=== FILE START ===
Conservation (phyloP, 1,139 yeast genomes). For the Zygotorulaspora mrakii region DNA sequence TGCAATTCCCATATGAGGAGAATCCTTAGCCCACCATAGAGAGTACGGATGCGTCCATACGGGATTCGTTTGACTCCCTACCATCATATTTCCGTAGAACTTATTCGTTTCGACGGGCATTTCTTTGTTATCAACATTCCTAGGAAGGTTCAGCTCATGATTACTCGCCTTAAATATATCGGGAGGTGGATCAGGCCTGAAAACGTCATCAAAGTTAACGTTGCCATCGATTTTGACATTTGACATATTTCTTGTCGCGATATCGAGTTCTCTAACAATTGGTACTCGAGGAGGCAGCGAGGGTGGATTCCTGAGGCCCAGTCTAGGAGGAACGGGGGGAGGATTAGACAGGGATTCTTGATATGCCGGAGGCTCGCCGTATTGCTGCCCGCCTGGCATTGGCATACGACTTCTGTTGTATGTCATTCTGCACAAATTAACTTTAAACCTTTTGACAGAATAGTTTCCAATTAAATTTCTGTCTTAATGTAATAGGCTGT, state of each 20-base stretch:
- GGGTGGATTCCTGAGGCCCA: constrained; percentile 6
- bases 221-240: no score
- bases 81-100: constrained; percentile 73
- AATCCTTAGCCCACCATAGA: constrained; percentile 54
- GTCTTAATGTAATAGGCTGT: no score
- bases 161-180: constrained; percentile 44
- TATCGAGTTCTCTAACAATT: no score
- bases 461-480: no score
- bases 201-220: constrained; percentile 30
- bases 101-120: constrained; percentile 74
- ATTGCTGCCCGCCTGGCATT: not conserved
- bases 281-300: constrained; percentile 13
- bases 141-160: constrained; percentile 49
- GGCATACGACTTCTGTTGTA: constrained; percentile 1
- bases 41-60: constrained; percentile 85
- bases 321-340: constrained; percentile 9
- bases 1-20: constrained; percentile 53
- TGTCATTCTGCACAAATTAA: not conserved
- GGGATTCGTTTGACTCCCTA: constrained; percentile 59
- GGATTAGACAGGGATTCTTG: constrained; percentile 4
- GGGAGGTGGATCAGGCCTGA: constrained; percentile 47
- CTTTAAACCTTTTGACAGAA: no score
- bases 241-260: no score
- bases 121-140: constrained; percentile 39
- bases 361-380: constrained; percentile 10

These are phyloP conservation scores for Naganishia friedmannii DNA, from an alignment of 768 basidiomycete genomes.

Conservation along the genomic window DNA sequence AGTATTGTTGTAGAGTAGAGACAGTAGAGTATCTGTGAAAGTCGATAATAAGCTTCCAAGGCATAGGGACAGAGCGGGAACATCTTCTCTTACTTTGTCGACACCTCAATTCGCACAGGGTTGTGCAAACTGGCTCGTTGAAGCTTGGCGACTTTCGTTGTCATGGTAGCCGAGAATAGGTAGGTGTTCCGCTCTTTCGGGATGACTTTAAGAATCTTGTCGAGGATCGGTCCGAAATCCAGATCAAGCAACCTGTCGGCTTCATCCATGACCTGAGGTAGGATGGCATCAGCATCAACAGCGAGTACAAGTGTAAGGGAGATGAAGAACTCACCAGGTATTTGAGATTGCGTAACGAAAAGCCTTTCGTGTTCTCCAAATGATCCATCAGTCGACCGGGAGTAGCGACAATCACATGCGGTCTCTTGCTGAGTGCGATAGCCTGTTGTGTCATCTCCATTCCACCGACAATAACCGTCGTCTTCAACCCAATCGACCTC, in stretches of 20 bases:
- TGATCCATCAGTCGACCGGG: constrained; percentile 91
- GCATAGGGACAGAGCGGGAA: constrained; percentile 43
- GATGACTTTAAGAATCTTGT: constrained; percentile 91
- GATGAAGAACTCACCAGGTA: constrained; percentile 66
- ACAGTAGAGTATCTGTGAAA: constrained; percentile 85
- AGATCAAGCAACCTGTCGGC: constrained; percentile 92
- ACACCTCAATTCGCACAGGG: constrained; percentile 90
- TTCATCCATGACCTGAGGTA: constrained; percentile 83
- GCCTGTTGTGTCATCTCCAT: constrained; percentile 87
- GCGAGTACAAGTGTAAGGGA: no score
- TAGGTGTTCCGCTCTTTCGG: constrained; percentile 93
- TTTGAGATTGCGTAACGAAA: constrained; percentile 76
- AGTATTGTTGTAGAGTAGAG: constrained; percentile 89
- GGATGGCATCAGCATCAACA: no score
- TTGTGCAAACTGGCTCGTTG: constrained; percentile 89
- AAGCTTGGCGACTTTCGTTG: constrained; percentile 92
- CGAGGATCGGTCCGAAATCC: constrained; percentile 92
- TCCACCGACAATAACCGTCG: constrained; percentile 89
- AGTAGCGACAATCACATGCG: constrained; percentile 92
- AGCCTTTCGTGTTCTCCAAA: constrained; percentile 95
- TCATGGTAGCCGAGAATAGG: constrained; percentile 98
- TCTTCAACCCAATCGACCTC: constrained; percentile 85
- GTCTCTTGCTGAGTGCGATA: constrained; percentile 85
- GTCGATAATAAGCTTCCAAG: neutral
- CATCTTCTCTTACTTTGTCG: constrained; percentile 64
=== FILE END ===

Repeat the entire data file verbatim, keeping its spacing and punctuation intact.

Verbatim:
Conservation (phyloP, 1,139 yeast genomes). For the Zygotorulaspora mrakii region DNA sequence TGCAATTCCCATATGAGGAGAATCCTTAGCCCACCATAGAGAGTACGGATGCGTCCATACGGGATTCGTTTGACTCCCTACCATCATATTTCCGTAGAACTTATTCGTTTCGACGGGCATTTCTTTGTTATCAACATTCCTAGGAAGGTTCAGCTCATGATTACTCGCCTTAAATATATCGGGAGGTGGATCAGGCCTGAAAACGTCATCAAAGTTAACGTTGCCATCGATTTTGACATTTGACATATTTCTTGTCGCGATATCGAGTTCTCTAACAATTGGTACTCGAGGAGGCAGCGAGGGTGGATTCCTGAGGCCCAGTCTAGGAGGAACGGGGGGAGGATTAGACAGGGATTCTTGATATGCCGGAGGCTCGCCGTATTGCTGCCCGCCTGGCATTGGCATACGACTTCTGTTGTATGTCATTCTGCACAAATTAACTTTAAACCTTTTGACAGAATAGTTTCCAATTAAATTTCTGTCTTAATGTAATAGGCTGT, state of each 20-base stretch:
- GGGTGGATTCCTGAGGCCCA: constrained; percentile 6
- bases 221-240: no score
- bases 81-100: constrained; percentile 73
- AATCCTTAGCCCACCATAGA: constrained; percentile 54
- GTCTTAATGTAATAGGCTGT: no score
- bases 161-180: constrained; percentile 44
- TATCGAGTTCTCTAACAATT: no score
- bases 461-480: no score
- bases 201-220: constrained; percentile 30
- bases 101-120: constrained; percentile 74
- ATTGCTGCCCGCCTGGCATT: not conserved
- bases 281-300: constrained; percentile 13
- bases 141-160: constrained; percentile 49
- GGCATACGACTTCTGTTGTA: constrained; percentile 1
- bases 41-60: constrained; percentile 85
- bases 321-340: constrained; percentile 9
- bases 1-20: constrained; percentile 53
- TGTCATTCTGCACAAATTAA: not conserved
- GGGATTCGTTTGACTCCCTA: constrained; percentile 59
- GGATTAGACAGGGATTCTTG: constrained; percentile 4
- GGGAGGTGGATCAGGCCTGA: constrained; percentile 47
- CTTTAAACCTTTTGACAGAA: no score
- bases 241-260: no score
- bases 121-140: constrained; percentile 39
- bases 361-380: constrained; percentile 10

These are phyloP conservation scores for Naganishia friedmannii DNA, from an alignment of 768 basidiomycete genomes.

Conservation along the genomic window DNA sequence AGTATTGTTGTAGAGTAGAGACAGTAGAGTATCTGTGAAAGTCGATAATAAGCTTCCAAGGCATAGGGACAGAGCGGGAACATCTTCTCTTACTTTGTCGACACCTCAATTCGCACAGGGTTGTGCAAACTGGCTCGTTGAAGCTTGGCGACTTTCGTTGTCATGGTAGCCGAGAATAGGTAGGTGTTCCGCTCTTTCGGGATGACTTTAAGAATCTTGTCGAGGATCGGTCCGAAATCCAGATCAAGCAACCTGTCGGCTTCATCCATGACCTGAGGTAGGATGGCATCAGCATCAACAGCGAGTACAAGTGTAAGGGAGATGAAGAACTCACCAGGTATTTGAGATTGCGTAACGAAAAGCCTTTCGTGTTCTCCAAATGATCCATCAGTCGACCGGGAGTAGCGACAATCACATGCGGTCTCTTGCTGAGTGCGATAGCCTGTTGTGTCATCTCCATTCCACCGACAATAACCGTCGTCTTCAACCCAATCGACCTC, in stretches of 20 bases:
- TGATCCATCAGTCGACCGGG: constrained; percentile 91
- GCATAGGGACAGAGCGGGAA: constrained; percentile 43
- GATGACTTTAAGAATCTTGT: constrained; percentile 91
- GATGAAGAACTCACCAGGTA: constrained; percentile 66
- ACAGTAGAGTATCTGTGAAA: constrained; percentile 85
- AGATCAAGCAACCTGTCGGC: constrained; percentile 92
- ACACCTCAATTCGCACAGGG: constrained; percentile 90
- TTCATCCATGACCTGAGGTA: constrained; percentile 83
- GCCTGTTGTGTCATCTCCAT: constrained; percentile 87
- GCGAGTACAAGTGTAAGGGA: no score
- TAGGTGTTCCGCTCTTTCGG: constrained; percentile 93
- TTTGAGATTGCGTAACGAAA: constrained; percentile 76
- AGTATTGTTGTAGAGTAGAG: constrained; percentile 89
- GGATGGCATCAGCATCAACA: no score
- TTGTGCAAACTGGCTCGTTG: constrained; percentile 89
- AAGCTTGGCGACTTTCGTTG: constrained; percentile 92
- CGAGGATCGGTCCGAAATCC: constrained; percentile 92
- TCCACCGACAATAACCGTCG: constrained; percentile 89
- AGTAGCGACAATCACATGCG: constrained; percentile 92
- AGCCTTTCGTGTTCTCCAAA: constrained; percentile 95
- TCATGGTAGCCGAGAATAGG: constrained; percentile 98
- TCTTCAACCCAATCGACCTC: constrained; percentile 85
- GTCTCTTGCTGAGTGCGATA: constrained; percentile 85
- GTCGATAATAAGCTTCCAAG: neutral
- CATCTTCTCTTACTTTGTCG: constrained; percentile 64